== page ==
The 952 panels, manufactured by Sanyo at its factories in Japan, are aimed at saving the company around 10 per cent of its electricity costs and have been funded entirely by Johnson & Johnson Medical, in what is claimed to be the largest commercially-funded solar panel project in Australia.
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|Bill Crichton, Managing Director of Sanyo, and Namal Nawana, Area VP ANZ for Johnson & Johnson Medical|
Covering a surface area of 1,212 sq meters, the system produces enough energy to power 50 households per year, and will eliminate up to 240 tonnes of CO2 emissions annually for Johnson & Johnson Medical.
Chas Taylor, project manager for Energy Matters, the retail division of Apollo Energy which worked in conjunction with Sanyo on the landmark installation, said the panels were installed in two stages. The first part, comprising 100kW was installed and switched on in June, and has so far generated up to 1,5000kW hours of energy use for Johnson & Johnson Medical.
The second part of the installation, comprising a further 100kW, was switched on today by Maxine McKew, the Hon. Member for Bennelong, and the Hon Greg Combet AM MP, the Minister Assisting the Minister for Climate Change and Energy Efficiency.
This is the first major initiative of a wider Johnson & Johnson Medical sustainability program called Project leaf: linking environment and future. The company is aiming to further increase energy savings by introducing sensor-driven efficient lighting, and replacing one of its chillers at its premises, which, together with the solar panels, is aimed at cutting its energy use by 20 per cent annually.
Johnson & Johnson Medical Area Vice President Australia and New Zealand, Namal Nawana, said the investment was, however, not about the return: "As a company, we are looking for ways we can proactively make a positive contribution to our community and the environment.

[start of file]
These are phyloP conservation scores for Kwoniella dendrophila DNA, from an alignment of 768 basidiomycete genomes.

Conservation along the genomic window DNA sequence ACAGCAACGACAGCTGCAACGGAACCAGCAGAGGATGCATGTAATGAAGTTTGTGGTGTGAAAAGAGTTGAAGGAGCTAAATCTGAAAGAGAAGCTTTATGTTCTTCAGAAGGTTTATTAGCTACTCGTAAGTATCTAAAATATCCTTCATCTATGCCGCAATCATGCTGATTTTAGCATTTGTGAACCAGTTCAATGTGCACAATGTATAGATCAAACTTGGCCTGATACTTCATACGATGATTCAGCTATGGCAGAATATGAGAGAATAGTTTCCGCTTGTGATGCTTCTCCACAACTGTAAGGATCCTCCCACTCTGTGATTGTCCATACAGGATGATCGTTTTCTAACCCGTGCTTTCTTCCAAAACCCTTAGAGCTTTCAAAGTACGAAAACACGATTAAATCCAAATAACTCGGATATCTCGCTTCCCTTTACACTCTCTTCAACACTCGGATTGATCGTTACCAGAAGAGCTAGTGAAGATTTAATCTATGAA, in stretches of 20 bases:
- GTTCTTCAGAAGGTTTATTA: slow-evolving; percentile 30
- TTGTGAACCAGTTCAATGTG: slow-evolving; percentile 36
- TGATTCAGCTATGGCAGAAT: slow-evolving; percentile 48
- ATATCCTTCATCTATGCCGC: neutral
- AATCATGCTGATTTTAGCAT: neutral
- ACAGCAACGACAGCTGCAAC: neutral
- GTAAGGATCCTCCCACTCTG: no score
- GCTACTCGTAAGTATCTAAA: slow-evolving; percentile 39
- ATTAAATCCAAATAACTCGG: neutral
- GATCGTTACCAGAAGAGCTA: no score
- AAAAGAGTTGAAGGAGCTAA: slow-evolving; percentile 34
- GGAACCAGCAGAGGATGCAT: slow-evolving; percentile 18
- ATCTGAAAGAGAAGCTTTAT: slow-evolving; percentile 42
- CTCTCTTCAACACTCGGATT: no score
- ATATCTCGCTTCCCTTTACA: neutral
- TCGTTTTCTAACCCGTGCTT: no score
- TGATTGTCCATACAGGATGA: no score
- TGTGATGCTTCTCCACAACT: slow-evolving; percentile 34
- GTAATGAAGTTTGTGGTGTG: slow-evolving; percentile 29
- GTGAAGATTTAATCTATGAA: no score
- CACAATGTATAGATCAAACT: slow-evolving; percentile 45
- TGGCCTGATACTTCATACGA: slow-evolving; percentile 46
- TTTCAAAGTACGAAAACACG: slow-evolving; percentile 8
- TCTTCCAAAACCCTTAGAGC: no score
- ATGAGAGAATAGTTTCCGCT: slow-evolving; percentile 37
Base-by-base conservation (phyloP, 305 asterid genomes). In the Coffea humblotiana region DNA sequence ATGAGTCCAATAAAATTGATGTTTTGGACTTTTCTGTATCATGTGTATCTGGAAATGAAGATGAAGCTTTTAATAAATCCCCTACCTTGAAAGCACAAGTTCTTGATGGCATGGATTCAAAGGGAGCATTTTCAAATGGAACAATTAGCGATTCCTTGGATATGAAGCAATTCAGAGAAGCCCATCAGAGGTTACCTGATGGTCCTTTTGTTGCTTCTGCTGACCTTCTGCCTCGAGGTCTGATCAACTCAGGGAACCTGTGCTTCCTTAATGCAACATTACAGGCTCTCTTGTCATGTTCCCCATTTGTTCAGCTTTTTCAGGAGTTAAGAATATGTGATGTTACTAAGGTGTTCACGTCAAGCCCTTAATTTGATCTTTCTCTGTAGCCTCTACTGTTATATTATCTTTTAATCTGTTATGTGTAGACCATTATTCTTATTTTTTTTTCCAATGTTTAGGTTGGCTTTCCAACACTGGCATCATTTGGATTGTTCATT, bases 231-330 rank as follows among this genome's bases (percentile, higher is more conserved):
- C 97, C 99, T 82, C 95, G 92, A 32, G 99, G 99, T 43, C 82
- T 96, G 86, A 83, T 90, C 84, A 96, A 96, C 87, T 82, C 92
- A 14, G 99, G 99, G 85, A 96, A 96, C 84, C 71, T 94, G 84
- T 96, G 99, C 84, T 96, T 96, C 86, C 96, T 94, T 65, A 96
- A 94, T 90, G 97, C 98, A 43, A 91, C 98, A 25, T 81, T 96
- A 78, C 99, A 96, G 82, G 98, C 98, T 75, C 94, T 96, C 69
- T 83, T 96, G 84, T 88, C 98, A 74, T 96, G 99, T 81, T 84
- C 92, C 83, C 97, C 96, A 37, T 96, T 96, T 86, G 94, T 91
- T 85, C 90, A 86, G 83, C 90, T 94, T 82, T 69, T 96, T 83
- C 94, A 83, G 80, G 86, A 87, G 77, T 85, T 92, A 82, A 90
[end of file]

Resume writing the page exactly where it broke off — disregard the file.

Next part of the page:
"We are undertaking these initiatives because we believe they are the right thing to do and they form part of the Johnson & Johnson family of companies' global commitment to reducing our carbon footprint." said Nawana.
|Speaking at the launch, Andy Ridley, Executive Director and Co-Founder of Earth Hour, which began in 2007 and called for individuals, communities, governments and businesses to be leaders in making a difference to climate change, praised Johnson & Johnson and said companies need to "change the conversation from what can't be done to what can be done". |
He said: "By installing the largest commercially-funded solar installation in Australia, Johnson & Johnson Medical is demonstrating the key leadership we need across business and industry for us to secure a sustainable future for the planet."
Nawana added that the company continues to review ways in which it reduces its carbon footprint. It has also launched a program with SITA-MediCollect, called Healthcare for the Environment, a resource recovery initiative that looks at reducing the amount of medical waste ending up in landfill each year, and is the first of its kind in Australia.
The high-grade plastic and metal resources are collected, sterilised and separated for subsequent use in manufacturing other new products. Launched three months ago, the program is currently being piloted in three NSW hospitals and is said to have received positive support.
"We are hoping to take this recovery initiative to other hospitals and would welcome the opportunity to work with government and health departments to roll this program out on a broader scale," said Nawana.
The company has also introduced more fuel-efficient cars to its fleet, and Nawana added that Johnson & Johnson would be planting 37 trees in a bid to offset the environment cost of the solar panel installation.